Putting the aftermarket online?

E-commerce and IT solutions will likely provide the backbone for much of the aftermarket industry’s future, both in terms of sales and logistics. Earlier this year, for instance, Delphi Automotive and Uni-Select launched a telematics solution for its 5,000 repair shops in Canada and the US. SmartLink, a wireless communication tool, makes use of all connection routes and allows car owners to place their vehicles within an extended network. Similarly, Intex Auto Parts recently launched a mobile platform for its aftermarket operations, allowing customers to order online and connect with repair facilities on the move. Innovations such as these are likely to grow as manufacturers and distributors make use of the speed and clarity such technology provides, particularly in emergency situations. 

IT will undoubtedly provide greater transparency for transport and inventory across supply chains for spare parts too, though Möller suggests that the ability of aftermarket logistics providers to deliver and maintain a global presence is equally important as having high-tech systems.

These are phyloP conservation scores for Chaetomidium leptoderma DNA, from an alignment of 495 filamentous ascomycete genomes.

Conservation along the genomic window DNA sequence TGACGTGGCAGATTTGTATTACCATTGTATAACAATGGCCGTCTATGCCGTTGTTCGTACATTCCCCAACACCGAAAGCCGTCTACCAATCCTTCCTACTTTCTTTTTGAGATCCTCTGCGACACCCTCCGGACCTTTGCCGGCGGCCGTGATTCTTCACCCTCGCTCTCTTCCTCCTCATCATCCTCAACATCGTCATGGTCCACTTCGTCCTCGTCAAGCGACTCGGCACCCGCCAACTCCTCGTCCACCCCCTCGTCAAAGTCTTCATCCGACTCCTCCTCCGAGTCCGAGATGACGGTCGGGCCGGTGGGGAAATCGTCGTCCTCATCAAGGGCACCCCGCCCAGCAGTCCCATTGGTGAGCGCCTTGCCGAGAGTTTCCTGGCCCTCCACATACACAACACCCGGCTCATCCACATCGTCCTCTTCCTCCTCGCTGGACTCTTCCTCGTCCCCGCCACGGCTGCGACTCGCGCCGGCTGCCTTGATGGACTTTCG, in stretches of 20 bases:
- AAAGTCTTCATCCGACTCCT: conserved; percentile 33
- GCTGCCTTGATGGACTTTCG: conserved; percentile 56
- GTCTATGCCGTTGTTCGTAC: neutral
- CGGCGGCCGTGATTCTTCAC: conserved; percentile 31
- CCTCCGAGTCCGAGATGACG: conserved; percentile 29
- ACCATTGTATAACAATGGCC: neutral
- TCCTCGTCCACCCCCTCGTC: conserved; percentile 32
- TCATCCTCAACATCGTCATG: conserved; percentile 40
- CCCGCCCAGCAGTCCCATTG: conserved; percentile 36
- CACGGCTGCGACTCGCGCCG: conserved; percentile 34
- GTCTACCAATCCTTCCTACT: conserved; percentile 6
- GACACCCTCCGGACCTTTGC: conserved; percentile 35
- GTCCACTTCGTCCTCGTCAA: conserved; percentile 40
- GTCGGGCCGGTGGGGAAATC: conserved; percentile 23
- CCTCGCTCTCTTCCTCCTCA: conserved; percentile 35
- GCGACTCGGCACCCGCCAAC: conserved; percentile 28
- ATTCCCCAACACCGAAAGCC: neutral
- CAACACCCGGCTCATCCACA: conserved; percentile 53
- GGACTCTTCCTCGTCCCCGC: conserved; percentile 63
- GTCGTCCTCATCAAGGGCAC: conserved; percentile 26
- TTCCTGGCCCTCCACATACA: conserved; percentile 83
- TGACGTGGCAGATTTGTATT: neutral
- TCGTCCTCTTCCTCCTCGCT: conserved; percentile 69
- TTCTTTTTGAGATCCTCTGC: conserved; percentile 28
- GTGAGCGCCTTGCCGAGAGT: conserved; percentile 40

“Key to those operations is having standardised processes and consistency in execution,” he says. “For that particular reason it is essential for service providers to be able to replicate services and best practices to ensure a regional distribution centre operation, be it in the US or in Germany as well as in South Africa or India, which can be implemented and run in a highly comparable fashion. 

“Sourcing of external distribution centre providers should therefore be evaluated not only on local capabilities but more importantly around global replication capabilities of a service provider.”